Racial Disparities in Cognitive Performance in Mid- and Late Adulthood: Analyses of Two Cohort Studies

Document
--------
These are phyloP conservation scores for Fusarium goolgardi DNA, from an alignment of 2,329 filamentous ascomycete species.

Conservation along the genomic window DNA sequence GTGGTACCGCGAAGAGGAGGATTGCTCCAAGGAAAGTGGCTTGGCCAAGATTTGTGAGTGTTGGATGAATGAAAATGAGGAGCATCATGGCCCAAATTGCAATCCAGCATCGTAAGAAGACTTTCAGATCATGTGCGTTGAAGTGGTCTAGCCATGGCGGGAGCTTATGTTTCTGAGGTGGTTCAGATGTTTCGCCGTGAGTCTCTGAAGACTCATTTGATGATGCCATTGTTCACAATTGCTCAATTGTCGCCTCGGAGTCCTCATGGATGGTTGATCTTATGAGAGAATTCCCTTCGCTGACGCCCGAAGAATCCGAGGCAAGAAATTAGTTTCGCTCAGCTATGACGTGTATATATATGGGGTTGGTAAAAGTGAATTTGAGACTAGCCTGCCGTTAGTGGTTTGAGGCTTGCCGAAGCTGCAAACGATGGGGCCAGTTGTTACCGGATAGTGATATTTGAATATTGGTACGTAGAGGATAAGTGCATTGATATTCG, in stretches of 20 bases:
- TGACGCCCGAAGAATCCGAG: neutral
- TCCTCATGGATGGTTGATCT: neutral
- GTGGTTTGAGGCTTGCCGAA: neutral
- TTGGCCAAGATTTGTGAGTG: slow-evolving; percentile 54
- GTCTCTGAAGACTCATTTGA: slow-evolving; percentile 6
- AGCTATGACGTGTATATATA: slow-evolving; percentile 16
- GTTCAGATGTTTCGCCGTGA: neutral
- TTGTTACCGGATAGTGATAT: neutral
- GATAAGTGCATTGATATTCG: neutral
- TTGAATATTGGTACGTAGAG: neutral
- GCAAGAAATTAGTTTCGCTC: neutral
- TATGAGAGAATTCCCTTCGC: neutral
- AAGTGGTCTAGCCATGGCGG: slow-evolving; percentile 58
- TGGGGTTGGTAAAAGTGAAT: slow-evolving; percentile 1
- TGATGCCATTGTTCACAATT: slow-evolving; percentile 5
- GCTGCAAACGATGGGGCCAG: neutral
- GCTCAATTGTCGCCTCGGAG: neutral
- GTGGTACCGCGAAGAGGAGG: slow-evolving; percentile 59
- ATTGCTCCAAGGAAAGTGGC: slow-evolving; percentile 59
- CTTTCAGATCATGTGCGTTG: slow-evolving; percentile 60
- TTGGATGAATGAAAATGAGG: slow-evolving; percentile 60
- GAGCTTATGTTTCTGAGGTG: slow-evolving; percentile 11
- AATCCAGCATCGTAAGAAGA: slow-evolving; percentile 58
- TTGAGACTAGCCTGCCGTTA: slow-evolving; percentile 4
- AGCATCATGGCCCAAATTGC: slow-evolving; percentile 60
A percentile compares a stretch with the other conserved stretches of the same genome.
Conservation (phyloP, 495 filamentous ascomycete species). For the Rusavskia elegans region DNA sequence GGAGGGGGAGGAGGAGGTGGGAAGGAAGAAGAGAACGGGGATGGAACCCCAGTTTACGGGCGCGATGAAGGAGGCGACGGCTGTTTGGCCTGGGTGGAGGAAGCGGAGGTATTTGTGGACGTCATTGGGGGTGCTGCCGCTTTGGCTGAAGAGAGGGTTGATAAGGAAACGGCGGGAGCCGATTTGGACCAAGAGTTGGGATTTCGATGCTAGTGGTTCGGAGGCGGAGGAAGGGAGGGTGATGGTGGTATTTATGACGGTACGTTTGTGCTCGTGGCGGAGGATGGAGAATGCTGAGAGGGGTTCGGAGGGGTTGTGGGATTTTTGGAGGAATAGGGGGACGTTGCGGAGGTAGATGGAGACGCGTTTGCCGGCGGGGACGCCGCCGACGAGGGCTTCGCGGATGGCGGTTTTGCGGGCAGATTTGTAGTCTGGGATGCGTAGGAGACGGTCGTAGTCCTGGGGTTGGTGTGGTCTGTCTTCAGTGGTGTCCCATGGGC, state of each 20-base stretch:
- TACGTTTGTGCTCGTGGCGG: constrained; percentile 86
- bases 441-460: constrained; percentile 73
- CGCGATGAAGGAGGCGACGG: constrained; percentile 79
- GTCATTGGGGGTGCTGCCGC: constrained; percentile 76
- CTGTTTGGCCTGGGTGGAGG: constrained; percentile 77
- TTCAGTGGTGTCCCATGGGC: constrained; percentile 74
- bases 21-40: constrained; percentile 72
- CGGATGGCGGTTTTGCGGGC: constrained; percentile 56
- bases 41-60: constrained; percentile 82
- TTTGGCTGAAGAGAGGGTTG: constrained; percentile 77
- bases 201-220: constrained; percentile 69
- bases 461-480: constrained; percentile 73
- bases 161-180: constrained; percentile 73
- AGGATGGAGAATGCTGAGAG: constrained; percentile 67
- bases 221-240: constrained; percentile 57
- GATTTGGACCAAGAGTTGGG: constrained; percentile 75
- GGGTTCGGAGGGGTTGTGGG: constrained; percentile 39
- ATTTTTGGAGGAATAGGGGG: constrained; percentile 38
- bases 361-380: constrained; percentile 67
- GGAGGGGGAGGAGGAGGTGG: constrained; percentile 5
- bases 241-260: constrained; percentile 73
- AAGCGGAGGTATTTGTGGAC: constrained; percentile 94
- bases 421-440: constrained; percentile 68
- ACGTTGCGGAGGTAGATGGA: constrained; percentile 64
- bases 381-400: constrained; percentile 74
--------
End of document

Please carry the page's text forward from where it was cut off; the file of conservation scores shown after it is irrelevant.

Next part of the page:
Objectives: To examine whether the attenuation of racial disparities observed in physical health outcomes at older ages can be extended to cognitive outcomes in mid- and late-life samples. Design: Cross-sectional associations between race and cognitive functioning were examined as a function of age. Setting: The National Survey of Midlife Development in the United States (MIDUS) and the Washington Heights-Inwood Columbia Aging Project (WHICAP). Participants: Non-Hispanic African American or white individuals aged 40 and older (MIDUS; n = 3875, 10.5% African American) and non-Hispanic African American or white individuals aged 65 and older without a diagnosis of dementia (WHICAP; n = 2,729, 53.8% African American). Measurements: Composite scores of executive functioning and episodic memory. Results: Independent of main effects of age, birth cohort, sex, education, and chronic health conditions, significant interactions between age and race indicated that racial disparities in episodic memory and executive functioning were larger at younger than older age in both samples. Conclusion: Attenuation of racial inequalities in older age can be extended to cognitive outcomes, which probably reflects selective survival. Research on cognitive disparities or on race-specific causes of cognitive outcomes in old age must incorporate corrections for selective survival if the goal is to identify causal predictors of cognitive outcomes rather than merely statistical predictors.